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Infant Sorrow by William Blake


"Infant Sorrow" is a short poem written by William Blake. This poem is about being born and the events that happen afterwards. The mother and father are weeping, the baby is sliding out and he is naked and crying. The baby is put into the dad's hands and then he goes to his mother and has a drink.

This poem is written as two stanzas with four lines in each. It has the rhyme scheme of AABB.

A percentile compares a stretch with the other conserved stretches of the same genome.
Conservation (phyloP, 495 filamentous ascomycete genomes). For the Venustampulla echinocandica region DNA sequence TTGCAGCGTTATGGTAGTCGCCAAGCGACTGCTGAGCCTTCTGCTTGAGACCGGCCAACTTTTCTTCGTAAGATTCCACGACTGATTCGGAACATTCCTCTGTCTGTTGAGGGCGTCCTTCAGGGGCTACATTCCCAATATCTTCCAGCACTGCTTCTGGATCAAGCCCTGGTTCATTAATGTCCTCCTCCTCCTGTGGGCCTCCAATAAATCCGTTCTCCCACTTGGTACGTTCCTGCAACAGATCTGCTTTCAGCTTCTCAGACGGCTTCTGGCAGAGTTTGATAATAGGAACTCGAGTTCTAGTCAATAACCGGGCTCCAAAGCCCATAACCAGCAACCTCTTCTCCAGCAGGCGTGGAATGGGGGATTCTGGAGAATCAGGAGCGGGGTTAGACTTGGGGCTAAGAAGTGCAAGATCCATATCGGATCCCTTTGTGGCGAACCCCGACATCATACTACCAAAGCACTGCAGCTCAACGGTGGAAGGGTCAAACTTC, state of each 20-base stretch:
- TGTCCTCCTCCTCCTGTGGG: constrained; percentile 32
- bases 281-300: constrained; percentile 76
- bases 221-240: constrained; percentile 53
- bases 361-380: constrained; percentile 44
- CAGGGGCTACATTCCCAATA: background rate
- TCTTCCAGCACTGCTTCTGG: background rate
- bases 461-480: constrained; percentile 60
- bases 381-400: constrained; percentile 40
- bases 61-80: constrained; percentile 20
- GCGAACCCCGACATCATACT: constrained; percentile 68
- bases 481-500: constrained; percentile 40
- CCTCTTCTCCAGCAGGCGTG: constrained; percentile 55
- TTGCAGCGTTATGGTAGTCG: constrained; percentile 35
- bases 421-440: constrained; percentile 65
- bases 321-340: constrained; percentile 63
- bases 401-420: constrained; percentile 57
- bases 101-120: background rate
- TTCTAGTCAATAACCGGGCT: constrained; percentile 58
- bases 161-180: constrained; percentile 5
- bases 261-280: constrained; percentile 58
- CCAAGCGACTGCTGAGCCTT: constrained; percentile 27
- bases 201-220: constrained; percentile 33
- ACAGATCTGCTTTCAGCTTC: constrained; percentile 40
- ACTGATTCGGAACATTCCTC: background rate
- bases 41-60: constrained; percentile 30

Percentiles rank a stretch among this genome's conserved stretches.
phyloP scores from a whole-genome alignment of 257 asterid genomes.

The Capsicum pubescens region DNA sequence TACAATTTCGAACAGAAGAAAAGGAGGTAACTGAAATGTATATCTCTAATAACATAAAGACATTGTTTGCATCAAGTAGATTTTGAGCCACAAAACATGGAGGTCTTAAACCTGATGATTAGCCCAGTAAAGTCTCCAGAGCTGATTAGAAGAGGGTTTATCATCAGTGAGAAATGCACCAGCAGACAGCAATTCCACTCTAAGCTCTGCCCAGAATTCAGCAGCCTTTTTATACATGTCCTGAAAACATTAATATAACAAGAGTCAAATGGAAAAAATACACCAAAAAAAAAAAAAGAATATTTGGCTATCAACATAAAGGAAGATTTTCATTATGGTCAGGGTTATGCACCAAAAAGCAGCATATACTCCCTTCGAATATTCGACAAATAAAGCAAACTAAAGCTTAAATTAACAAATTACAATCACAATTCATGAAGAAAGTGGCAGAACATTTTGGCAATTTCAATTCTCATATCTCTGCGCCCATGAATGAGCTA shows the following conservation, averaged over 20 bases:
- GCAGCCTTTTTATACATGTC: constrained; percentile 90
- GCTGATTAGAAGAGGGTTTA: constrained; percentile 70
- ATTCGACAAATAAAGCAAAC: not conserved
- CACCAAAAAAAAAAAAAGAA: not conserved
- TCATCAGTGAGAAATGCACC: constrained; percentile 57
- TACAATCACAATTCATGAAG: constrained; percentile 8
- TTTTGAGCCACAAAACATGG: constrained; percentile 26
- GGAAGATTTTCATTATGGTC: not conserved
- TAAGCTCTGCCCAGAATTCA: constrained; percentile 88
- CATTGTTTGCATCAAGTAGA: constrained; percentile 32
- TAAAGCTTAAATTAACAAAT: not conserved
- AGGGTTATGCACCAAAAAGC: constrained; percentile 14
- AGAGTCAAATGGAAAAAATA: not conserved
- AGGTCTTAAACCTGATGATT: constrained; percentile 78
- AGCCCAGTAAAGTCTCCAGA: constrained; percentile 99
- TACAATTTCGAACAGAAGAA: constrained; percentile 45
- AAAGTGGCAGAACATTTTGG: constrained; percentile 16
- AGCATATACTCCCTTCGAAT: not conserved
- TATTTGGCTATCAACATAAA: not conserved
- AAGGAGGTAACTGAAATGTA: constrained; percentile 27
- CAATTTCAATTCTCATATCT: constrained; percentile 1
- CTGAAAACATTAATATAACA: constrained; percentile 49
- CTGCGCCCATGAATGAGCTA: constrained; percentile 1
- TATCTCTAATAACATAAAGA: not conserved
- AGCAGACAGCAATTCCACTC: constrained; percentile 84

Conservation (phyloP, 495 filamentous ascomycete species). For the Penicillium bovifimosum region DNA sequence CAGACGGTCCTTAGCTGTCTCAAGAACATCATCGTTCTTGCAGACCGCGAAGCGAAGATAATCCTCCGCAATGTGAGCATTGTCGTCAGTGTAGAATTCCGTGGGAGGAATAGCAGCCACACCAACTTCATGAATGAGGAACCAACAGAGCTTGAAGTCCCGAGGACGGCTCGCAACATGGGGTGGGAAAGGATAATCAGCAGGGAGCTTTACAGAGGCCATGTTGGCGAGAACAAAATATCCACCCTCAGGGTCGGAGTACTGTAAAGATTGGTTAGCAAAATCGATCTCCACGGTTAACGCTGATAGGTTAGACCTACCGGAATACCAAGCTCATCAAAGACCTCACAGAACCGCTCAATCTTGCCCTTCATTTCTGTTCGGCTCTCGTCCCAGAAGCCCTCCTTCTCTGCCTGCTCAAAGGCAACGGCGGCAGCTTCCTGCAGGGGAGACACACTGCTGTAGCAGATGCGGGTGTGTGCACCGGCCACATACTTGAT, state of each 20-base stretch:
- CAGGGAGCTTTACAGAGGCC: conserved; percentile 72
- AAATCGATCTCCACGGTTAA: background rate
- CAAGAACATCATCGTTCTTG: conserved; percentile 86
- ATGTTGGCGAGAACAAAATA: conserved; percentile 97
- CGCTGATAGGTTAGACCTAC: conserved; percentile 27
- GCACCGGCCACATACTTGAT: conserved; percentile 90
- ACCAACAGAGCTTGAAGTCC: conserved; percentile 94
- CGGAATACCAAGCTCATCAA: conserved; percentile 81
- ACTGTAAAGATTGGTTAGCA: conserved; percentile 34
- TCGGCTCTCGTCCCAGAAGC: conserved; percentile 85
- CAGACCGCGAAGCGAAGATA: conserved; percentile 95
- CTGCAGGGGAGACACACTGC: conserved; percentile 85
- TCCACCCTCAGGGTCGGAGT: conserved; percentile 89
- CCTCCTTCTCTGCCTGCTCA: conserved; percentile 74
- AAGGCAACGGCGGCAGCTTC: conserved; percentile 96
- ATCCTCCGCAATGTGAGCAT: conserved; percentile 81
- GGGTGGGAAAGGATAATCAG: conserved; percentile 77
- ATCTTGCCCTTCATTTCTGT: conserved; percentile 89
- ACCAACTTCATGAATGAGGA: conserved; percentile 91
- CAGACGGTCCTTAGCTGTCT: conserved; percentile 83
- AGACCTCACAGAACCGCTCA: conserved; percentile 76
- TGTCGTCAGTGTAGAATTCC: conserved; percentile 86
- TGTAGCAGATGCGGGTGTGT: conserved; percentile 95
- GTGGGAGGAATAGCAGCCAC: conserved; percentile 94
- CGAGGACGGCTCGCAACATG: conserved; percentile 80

Infant Sorrow

My mother groaned, my father wept;
Into the dangerous world I leapt,
Helpless, naked, piping loud,
Like a fiend hid in a cloud.

Struggling in my father's hands,
Striving against my swaddling bands,
Bound and weary, I thought best
To sulk upon my mother's breast.

Next: The Lamb
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Literary Movement
Romanticism, 18th Century

Life, Happiness, Mother, Father, Childhood

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